Vol. 4, Issue 6 (2019)
Regulation of biological clock through circadian rhythm in insects
Author(s): Varun Saini, Tanmaya Kumar Bhoi, Ipsita Samal, Pynhunlin Nola Kharkrang Dohling, Gopalakrishnan R, Swapnalisha Mohapatra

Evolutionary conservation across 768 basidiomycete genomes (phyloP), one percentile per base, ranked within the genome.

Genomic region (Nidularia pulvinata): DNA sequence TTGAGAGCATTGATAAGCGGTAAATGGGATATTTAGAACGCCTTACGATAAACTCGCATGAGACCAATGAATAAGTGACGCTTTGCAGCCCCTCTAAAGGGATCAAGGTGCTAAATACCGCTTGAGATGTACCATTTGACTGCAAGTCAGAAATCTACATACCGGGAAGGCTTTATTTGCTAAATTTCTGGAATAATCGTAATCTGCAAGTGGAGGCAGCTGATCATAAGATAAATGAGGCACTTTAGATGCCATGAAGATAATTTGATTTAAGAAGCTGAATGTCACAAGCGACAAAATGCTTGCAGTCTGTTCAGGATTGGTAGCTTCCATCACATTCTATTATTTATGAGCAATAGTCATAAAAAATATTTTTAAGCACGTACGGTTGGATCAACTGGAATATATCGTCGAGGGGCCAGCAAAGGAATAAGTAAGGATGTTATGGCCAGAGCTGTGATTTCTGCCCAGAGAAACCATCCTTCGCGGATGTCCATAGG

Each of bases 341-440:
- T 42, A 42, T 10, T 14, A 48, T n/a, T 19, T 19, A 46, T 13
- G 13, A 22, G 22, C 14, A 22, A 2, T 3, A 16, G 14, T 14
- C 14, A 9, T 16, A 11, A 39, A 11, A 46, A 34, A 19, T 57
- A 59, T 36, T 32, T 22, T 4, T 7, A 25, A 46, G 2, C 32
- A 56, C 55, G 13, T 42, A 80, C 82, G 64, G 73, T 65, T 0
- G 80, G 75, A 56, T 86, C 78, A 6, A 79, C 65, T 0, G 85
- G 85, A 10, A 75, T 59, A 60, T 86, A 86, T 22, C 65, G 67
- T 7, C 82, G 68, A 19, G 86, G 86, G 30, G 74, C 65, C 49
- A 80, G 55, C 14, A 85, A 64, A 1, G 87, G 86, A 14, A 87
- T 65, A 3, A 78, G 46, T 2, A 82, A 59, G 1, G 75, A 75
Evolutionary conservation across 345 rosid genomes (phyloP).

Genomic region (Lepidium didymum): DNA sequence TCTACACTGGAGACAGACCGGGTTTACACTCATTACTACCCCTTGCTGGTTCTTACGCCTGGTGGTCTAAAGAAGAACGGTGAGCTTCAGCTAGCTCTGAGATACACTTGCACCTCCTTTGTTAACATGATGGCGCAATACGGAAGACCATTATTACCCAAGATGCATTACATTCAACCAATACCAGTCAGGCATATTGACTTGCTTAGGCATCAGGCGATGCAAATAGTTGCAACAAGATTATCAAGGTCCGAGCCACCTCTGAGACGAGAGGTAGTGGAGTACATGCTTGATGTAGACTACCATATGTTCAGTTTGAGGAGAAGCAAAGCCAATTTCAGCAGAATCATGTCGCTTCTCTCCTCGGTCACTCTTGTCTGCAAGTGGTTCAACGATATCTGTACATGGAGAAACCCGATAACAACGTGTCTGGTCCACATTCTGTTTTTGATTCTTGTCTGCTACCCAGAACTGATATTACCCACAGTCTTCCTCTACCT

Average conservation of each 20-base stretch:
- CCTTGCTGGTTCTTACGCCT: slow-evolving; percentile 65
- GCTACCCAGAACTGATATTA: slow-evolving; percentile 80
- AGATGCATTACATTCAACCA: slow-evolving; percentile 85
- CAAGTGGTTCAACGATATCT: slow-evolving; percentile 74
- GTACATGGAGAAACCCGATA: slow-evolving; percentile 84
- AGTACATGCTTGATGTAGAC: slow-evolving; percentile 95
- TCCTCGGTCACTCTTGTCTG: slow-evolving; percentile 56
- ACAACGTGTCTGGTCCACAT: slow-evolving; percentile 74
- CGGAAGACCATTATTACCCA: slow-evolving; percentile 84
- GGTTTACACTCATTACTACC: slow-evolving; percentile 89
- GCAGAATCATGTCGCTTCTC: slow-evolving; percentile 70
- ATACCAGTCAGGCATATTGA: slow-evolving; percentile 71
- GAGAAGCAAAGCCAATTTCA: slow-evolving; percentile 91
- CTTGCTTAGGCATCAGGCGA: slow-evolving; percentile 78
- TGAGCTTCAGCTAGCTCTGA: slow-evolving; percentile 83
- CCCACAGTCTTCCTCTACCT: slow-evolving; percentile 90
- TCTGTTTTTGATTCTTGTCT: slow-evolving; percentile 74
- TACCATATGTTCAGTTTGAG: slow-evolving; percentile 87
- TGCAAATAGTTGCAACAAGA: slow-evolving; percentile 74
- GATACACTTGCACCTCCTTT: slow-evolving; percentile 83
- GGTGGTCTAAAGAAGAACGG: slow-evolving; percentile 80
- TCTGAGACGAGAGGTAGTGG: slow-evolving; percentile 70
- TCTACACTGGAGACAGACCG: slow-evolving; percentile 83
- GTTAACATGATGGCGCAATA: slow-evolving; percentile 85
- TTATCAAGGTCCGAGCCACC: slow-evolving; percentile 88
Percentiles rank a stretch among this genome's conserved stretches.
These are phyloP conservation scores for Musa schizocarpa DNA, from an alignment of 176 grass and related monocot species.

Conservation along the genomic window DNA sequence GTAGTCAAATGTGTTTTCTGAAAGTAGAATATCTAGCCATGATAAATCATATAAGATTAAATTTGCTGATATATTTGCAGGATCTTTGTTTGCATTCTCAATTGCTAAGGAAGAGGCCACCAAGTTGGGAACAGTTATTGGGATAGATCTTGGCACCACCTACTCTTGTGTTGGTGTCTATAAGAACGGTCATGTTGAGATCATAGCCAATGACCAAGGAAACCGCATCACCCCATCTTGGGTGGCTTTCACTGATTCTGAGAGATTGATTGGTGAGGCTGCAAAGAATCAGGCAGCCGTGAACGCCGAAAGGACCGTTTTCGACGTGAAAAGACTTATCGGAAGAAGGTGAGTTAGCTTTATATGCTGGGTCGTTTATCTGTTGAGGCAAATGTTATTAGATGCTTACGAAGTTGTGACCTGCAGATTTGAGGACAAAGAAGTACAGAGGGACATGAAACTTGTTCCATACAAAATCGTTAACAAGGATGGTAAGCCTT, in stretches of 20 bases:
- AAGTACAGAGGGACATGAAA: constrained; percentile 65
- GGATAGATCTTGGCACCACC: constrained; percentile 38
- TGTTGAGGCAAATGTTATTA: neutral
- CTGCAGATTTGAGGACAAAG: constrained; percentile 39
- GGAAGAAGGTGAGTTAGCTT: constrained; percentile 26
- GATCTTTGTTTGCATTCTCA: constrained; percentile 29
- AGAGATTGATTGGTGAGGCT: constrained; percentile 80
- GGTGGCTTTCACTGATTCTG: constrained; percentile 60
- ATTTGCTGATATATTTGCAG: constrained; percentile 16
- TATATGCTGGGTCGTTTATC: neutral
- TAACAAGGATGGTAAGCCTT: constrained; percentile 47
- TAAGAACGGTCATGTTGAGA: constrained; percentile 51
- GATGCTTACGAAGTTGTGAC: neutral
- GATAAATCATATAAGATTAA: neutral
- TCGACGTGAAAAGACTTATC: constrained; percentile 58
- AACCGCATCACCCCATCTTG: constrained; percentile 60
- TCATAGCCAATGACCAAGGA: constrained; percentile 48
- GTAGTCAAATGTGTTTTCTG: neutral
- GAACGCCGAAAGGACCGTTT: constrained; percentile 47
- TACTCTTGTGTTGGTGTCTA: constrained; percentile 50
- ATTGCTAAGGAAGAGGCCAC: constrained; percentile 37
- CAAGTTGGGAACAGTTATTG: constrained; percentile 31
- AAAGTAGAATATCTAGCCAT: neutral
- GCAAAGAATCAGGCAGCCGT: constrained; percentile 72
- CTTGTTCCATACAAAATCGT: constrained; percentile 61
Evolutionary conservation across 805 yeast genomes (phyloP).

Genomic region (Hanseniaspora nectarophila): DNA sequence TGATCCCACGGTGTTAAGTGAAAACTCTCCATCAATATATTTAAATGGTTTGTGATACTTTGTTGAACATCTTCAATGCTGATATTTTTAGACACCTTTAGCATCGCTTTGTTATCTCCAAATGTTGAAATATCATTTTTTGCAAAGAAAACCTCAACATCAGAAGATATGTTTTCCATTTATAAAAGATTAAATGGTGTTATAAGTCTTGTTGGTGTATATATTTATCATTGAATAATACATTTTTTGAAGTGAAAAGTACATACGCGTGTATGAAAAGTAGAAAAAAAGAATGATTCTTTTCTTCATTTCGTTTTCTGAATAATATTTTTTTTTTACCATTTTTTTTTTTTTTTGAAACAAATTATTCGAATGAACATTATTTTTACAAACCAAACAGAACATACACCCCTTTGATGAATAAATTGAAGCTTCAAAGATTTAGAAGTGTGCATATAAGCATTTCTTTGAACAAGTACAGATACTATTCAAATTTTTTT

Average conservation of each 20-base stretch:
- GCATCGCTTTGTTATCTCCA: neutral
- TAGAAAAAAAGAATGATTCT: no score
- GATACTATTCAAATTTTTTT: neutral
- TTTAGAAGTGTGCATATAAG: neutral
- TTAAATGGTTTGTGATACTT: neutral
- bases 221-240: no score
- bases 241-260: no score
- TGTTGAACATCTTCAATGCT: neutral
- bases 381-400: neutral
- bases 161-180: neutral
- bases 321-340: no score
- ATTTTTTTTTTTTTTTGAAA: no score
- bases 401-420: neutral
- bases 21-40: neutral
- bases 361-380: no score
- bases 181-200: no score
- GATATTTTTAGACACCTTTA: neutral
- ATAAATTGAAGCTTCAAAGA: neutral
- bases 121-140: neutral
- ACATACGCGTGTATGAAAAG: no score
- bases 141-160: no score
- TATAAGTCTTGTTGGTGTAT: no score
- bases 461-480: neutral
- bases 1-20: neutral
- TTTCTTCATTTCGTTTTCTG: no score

Abstract: Circadian rhythms are particularly ubiquitous in insects and, as in other organisms, have been the best analysed. Physiological circadian rhythms in insects have been well- documented in relation to hormone production, particularly hormones controlling postembryonic development. The expression of rhythmicity in insects has been largely documented at the cellular level, in organs, as changes in the physiology and behaviour of individuals, as well as in population synchrony. Fruit flies, cockroaches, butterflies, honey bees, and other insects cast much light on the physiology and molecular basis of the circadian clock. Insect adaptation and success in the colonisation of the most diverse environments is also associated with the temporal organisation of their daily life. Circadian locomotor rhythms of the adult flies reflect endogenous, self-sustained oscillations with a temperature compensated period. The free-running rhythms become synchronised (entrained) to daily light:dark cycles, but become arrhythmic in constant light above a certain intensity. Some flies show fragmented rhythms (internal desynchronisation) suggesting that overt rhythmicity is the product of a multioscillator (multicellular) system.